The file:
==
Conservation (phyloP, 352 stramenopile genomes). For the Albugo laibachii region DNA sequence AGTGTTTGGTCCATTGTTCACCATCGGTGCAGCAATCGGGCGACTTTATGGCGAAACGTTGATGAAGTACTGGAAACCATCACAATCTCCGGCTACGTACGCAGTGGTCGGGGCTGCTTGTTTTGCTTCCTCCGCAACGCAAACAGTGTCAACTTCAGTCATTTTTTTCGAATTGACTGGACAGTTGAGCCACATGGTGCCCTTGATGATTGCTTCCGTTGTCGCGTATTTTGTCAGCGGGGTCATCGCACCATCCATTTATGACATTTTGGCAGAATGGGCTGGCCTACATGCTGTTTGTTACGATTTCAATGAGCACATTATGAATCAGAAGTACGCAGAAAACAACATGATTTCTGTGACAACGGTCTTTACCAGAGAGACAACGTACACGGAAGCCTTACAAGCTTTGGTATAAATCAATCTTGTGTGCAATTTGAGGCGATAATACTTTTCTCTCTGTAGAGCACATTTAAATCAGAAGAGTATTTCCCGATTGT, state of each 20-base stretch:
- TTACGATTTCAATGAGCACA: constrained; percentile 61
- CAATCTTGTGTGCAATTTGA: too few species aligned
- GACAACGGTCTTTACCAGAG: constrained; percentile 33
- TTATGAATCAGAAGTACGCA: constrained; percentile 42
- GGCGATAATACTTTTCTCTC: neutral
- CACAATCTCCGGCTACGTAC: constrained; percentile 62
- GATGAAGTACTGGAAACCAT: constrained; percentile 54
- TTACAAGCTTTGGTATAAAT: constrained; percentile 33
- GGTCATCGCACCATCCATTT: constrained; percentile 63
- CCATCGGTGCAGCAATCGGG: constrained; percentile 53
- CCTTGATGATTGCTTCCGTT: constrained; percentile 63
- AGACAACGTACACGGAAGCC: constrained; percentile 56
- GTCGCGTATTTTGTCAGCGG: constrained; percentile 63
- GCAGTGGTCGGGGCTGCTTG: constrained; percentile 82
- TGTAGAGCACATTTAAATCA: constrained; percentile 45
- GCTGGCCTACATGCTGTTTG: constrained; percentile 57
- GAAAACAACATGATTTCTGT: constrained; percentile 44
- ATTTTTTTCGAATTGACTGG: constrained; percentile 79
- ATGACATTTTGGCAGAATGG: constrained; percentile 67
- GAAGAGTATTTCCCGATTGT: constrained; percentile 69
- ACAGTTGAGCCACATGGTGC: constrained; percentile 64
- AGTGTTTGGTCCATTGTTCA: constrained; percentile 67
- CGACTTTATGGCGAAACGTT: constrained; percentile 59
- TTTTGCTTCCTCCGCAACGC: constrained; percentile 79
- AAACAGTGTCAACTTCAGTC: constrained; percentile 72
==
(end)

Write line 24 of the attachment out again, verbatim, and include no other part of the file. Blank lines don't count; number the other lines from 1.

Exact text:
- CGACTTTATGGCGAAACGTT: constrained; percentile 59